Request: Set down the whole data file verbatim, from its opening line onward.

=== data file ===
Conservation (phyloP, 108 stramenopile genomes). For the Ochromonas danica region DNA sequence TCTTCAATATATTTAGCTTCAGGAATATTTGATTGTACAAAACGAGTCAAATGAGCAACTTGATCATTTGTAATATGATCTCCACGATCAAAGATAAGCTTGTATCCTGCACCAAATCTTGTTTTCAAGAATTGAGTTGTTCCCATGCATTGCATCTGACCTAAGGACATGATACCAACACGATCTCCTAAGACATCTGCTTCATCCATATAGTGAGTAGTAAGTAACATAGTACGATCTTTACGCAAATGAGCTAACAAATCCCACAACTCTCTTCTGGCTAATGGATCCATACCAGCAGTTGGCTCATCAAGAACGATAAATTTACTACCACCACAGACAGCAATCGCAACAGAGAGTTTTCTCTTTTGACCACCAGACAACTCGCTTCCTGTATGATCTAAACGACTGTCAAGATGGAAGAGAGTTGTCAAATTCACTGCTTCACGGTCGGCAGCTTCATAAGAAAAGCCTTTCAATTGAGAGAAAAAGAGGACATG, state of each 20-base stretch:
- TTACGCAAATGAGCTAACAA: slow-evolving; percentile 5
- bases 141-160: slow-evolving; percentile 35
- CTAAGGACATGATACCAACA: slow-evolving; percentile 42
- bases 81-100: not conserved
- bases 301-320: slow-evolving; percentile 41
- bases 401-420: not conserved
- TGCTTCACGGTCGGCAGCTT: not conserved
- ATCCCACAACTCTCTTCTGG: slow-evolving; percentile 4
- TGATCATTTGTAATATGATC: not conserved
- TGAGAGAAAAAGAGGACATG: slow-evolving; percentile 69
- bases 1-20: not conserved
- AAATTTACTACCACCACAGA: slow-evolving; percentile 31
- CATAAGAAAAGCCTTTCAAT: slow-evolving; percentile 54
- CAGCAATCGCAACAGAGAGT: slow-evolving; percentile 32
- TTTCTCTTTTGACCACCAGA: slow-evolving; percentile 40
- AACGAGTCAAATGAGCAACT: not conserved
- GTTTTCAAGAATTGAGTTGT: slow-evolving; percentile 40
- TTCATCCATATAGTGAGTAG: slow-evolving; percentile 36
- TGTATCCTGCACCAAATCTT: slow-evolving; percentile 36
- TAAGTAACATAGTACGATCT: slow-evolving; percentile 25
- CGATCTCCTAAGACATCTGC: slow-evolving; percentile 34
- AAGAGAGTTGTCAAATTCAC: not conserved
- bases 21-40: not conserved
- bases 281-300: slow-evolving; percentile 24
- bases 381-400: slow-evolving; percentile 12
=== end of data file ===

Conservation (phyloP, 108 stramenopile genomes). For the Ochromonas danica region DNA sequence TCTTCAATATATTTAGCTTCAGGAATATTTGATTGTACAAAACGAGTCAAATGAGCAACTTGATCATTTGTAATATGATCTCCACGATCAAAGATAAGCTTGTATCCTGCACCAAATCTTGTTTTCAAGAATTGAGTTGTTCCCATGCATTGCATCTGACCTAAGGACATGATACCAACACGATCTCCTAAGACATCTGCTTCATCCATATAGTGAGTAGTAAGTAACATAGTACGATCTTTACGCAAATGAGCTAACAAATCCCACAACTCTCTTCTGGCTAATGGATCCATACCAGCAGTTGGCTCATCAAGAACGATAAATTTACTACCACCACAGACAGCAATCGCAACAGAGAGTTTTCTCTTTTGACCACCAGACAACTCGCTTCCTGTATGATCTAAACGACTGTCAAGATGGAAGAGAGTTGTCAAATTCACTGCTTCACGGTCGGCAGCTTCATAAGAAAAGCCTTTCAATTGAGAGAAAAAGAGGACATG, state of each 20-base stretch:
- TTACGCAAATGAGCTAACAA: slow-evolving; percentile 5
- bases 141-160: slow-evolving; percentile 35
- CTAAGGACATGATACCAACA: slow-evolving; percentile 42
- bases 81-100: not conserved
- bases 301-320: slow-evolving; percentile 41
- bases 401-420: not conserved
- TGCTTCACGGTCGGCAGCTT: not conserved
- ATCCCACAACTCTCTTCTGG: slow-evolving; percentile 4
- TGATCATTTGTAATATGATC: not conserved
- TGAGAGAAAAAGAGGACATG: slow-evolving; percentile 69
- bases 1-20: not conserved
- AAATTTACTACCACCACAGA: slow-evolving; percentile 31
- CATAAGAAAAGCCTTTCAAT: slow-evolving; percentile 54
- CAGCAATCGCAACAGAGAGT: slow-evolving; percentile 32
- TTTCTCTTTTGACCACCAGA: slow-evolving; percentile 40
- AACGAGTCAAATGAGCAACT: not conserved
- GTTTTCAAGAATTGAGTTGT: slow-evolving; percentile 40
- TTCATCCATATAGTGAGTAG: slow-evolving; percentile 36
- TGTATCCTGCACCAAATCTT: slow-evolving; percentile 36
- TAAGTAACATAGTACGATCT: slow-evolving; percentile 25
- CGATCTCCTAAGACATCTGC: slow-evolving; percentile 34
- AAGAGAGTTGTCAAATTCAC: not conserved
- bases 21-40: not conserved
- bases 281-300: slow-evolving; percentile 24
- bases 381-400: slow-evolving; percentile 12